This is fact – employee encryption is a problem that won’t go away soon. It’s a human thing that relates so very well to the engineering of the smartphone. We will call it for purposes of this series 2, human internal-mechanics. It’s like mechanics in math where manipulating forces produces motion. When the internal-mechanics of employees are in order, positives forces become evident, and high productivity accrues to the firm.
In series 1, we made it clear that companies attain signature value-creation and sustainability, by upping the ante for human effectiveness drivers. And that nothing at the modern corporation has the influence on productivity, as humans being effective at what they do. Positive force drives personal effectiveness. Negative force also drives effectiveness, but quickly brings about a feeling of being sated
Yes, some managers have chosen to hack employees than correctly win them over. To certain managers, employee hacking is justified – we will reserve judgement for now on the latter issue. What we know is that hacking employees can’t be the norm. It should be used very sparingly; it ought to be a weapon of last resort.
Managers that habitually hack employees have not made the OD. investment required to create the appropriate:
(i) work environment
(ii) systems to seamlessly generate value and wealth or impact for the owners
(iii) and a management culture that ensures seamless access to the inside of a particular employee or team
The above three factors are the password to decrypting employees. We know that the three factors don’t come cheap; it takes unique leadership skills and chunks of time to institutionalise all three variables. It requires a lot of OD. conceptualisation-effort, analysis, and planning for the three keys to become the norm in the organisation.
Modern managers working under pressure to meet deadlines and faced with extremely aggressive competitors have no time for employee niceties. They want the job done most efficiently. Effectiveness and efficacy, apparently, have no place in their management toolbox.
For OD. gurus, the above is an absurdity. Because being efficient but not effective especially on matters to do with people, may bring positive bottom-line results, but only in the short term. Longterm and sustainable success accrues when efficiency, effectiveness and ultimately efficacy are looked at as one package. The approach has to be holistic. Anything other than a comprehensive approach simply causes employee encryption and undermines employee productivity. A no-brainer one would imagine, but apparently, it’s not.
What are the implications for the modern corporation of having increasingly encrypted and scrambled employees?
‘Psychological safety’ as opposed to team skills diversity and intelligence, is the number one requirement for team performance optimisation. Of course, teams require a certain level of intelligence and skills diversity to function well; however, that is not the make or break of team productivity, it is ‘psychological safety’ – i.e. a group culture that the Harvard Business School professor Amy Edmondson defines as a ‘’shared belief held by members of a team that the team is safe for interpersonal risk-taking.’’ … ‘‘It describes a team climate characterised by interpersonal trust and mutual respect in which people are comfortable being themselves.’’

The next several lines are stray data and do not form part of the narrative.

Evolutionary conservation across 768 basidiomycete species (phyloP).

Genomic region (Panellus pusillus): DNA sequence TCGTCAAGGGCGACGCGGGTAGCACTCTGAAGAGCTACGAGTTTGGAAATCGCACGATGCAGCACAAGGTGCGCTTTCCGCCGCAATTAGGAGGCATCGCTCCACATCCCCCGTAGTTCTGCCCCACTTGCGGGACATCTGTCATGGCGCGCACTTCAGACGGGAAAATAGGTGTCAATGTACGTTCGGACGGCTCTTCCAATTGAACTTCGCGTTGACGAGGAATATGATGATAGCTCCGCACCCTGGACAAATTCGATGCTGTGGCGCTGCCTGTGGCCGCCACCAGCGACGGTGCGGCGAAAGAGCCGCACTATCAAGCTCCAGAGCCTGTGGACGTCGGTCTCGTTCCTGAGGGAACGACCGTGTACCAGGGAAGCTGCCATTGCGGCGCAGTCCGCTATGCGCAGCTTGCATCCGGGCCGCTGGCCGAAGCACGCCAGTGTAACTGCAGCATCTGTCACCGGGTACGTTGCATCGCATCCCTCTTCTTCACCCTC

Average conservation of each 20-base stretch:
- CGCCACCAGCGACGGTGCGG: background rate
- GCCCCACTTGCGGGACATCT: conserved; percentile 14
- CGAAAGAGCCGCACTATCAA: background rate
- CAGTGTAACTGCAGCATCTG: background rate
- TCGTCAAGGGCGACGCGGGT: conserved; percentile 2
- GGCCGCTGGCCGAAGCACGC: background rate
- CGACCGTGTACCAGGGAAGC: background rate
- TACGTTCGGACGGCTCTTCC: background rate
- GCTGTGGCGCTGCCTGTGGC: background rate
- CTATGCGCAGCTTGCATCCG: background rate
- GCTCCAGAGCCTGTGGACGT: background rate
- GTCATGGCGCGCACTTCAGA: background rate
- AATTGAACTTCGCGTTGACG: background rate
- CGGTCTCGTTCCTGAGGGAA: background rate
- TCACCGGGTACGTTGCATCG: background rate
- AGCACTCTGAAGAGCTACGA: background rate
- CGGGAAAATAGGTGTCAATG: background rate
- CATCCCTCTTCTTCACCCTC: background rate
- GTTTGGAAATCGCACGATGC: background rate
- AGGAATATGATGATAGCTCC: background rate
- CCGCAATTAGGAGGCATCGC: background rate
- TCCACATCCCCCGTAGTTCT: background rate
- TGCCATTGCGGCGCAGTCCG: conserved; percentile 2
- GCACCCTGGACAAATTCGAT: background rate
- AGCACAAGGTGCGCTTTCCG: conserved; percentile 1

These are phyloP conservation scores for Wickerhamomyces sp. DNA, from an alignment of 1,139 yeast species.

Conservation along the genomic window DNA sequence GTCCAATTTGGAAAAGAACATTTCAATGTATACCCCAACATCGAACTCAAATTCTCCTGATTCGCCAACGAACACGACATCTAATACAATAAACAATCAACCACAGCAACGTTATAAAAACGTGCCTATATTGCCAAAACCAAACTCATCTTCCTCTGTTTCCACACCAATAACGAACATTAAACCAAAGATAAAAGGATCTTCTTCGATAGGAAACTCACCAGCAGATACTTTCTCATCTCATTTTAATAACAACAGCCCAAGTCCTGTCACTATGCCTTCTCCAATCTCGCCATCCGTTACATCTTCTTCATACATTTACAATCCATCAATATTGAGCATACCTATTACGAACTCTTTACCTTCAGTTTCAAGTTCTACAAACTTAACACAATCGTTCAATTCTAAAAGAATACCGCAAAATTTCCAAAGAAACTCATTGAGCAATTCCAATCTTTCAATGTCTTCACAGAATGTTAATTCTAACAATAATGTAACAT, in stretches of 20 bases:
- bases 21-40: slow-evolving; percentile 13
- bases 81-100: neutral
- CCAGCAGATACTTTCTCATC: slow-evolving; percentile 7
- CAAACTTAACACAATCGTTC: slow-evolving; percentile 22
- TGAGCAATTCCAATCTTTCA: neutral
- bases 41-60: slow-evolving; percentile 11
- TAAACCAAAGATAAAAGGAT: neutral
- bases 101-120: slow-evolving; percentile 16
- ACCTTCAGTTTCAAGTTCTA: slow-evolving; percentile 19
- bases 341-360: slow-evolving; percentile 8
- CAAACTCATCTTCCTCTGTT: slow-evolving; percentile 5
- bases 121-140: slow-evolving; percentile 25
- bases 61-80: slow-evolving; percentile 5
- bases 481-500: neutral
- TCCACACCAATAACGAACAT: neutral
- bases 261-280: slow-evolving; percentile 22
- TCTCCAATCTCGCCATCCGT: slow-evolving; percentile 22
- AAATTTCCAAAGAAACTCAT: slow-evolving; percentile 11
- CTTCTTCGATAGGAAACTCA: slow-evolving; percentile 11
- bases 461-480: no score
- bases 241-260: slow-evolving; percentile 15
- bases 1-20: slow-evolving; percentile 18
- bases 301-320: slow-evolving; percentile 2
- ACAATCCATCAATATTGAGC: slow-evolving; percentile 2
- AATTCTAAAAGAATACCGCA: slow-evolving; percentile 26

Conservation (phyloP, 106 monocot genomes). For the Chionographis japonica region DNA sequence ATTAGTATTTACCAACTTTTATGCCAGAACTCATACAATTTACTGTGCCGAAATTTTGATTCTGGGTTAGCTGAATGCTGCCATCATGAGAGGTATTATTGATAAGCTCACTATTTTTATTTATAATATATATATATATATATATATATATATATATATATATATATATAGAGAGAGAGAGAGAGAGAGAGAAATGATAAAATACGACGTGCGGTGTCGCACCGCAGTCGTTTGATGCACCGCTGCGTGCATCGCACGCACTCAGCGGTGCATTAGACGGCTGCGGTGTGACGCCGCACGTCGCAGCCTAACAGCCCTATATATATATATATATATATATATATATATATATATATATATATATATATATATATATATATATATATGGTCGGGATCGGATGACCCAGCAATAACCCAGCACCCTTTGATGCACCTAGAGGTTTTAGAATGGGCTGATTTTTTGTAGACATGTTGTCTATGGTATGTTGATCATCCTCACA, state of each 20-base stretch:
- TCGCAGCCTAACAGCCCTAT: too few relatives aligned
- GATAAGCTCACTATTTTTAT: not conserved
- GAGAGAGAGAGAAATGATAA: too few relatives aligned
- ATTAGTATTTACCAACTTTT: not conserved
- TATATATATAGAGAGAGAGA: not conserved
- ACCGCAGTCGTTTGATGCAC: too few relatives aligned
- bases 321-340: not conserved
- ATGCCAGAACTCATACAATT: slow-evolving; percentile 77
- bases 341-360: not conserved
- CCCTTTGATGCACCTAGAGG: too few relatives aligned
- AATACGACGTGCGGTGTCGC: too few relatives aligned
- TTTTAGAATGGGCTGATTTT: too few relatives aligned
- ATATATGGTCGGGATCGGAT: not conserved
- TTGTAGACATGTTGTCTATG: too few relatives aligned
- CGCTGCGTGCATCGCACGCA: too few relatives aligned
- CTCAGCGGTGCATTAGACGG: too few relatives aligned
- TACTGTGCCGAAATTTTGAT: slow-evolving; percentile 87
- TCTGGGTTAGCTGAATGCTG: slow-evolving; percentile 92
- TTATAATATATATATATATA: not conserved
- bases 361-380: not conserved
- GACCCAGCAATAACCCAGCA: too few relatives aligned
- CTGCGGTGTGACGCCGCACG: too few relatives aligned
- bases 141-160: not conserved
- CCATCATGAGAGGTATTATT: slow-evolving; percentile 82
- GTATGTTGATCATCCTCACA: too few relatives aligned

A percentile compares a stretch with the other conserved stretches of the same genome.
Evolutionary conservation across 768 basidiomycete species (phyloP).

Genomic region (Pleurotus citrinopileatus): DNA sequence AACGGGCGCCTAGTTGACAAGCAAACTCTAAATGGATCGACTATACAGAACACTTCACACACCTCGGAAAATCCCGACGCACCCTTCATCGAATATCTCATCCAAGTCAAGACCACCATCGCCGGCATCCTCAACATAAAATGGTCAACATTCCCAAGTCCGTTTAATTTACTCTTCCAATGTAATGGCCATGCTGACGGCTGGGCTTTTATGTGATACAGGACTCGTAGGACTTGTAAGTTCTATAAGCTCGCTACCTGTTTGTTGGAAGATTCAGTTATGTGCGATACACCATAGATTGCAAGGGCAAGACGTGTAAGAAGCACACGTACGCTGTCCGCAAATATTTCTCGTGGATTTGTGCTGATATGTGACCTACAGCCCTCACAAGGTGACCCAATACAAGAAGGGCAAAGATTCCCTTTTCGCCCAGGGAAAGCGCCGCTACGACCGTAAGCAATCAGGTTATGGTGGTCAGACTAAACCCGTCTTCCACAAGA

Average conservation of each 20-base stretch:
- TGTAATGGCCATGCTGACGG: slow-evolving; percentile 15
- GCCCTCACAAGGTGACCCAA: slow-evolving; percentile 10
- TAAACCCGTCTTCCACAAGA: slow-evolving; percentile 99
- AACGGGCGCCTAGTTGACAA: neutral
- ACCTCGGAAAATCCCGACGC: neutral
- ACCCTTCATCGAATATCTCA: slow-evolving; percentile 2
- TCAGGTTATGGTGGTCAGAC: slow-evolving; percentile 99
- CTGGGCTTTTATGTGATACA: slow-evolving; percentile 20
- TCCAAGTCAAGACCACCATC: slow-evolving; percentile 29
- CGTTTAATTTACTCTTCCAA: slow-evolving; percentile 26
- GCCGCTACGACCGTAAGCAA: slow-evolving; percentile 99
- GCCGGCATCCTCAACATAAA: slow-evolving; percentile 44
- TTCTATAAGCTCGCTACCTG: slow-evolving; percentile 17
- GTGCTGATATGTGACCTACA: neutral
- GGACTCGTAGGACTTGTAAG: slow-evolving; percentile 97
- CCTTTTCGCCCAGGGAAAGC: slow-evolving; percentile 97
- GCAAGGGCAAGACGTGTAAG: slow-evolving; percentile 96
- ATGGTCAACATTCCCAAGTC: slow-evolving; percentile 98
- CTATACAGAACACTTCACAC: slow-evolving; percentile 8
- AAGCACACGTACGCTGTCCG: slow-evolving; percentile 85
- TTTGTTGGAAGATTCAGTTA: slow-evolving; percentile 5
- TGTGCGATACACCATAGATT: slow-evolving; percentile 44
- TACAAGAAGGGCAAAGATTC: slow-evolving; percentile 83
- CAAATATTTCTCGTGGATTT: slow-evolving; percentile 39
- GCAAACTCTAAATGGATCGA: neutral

HR practitioners grappling with subtle, yet critical ‘people and culture’ matters at the modern organisation, are yet to understand the implications of ‘psychological safety’ on the productivity of teams. HR practitioners and other managers continue to pay lip service to the subject of ‘psychological safety’; yet it is fundamental to team performance optimisation. The litmus test for us all is asking ourselves the question:
‘How many of us, in the most direct terms, consider ‘psychological safety’ a key determinant of team productivity?
The new HR paradigm:
How many HR units can dare think of stuff like decrypting employee internals? Not many, we assume. Then, how can HR gurus sustain the quantum leap from hiring warm bodies to merely fill the factory floor and offices, to: hire, create and maintain warm and brand-connected individuals? We aren’t sure that that the traditional HR function can accomplish the latter.
HR management should pay attention to the psychology of human beings at work. And by the way, it’s not only for HR practitioners to understand the psychology of humans at work, but also, to pass on such learning and practice to the other managers.
Managers should learn, appreciate and practice human psychology management at work. More often than not, HR practitioners keep such skills to themselves and do not acknowledge the need to seed new skills at the manager level as well as to the broader rank and file in the organisation. HR should embrace an approach that mainstreams critical HR practices in all functions at work.
This new HR paradigm disdains employee hacking by managers. Hacking employees is akin to housebreaking. And it’s a well-known fact that houses that have been broken into are violated places of abode and are not pleasant living in.
As elaborated earlier in this series, a manager can get coarced access to the mental circuitry of the employee and can put pressure on the employee to get a certain amount of productivity. However, in situations like this, employers only get minimum productivity from employees. This minimalist paradigm deprives the owners of significant value and wealth creation.
So, don’t hack employees; merely get the psychology of employee productivity management right. Use the three right keys to decrypt your staff.
HR managers, please lead us all!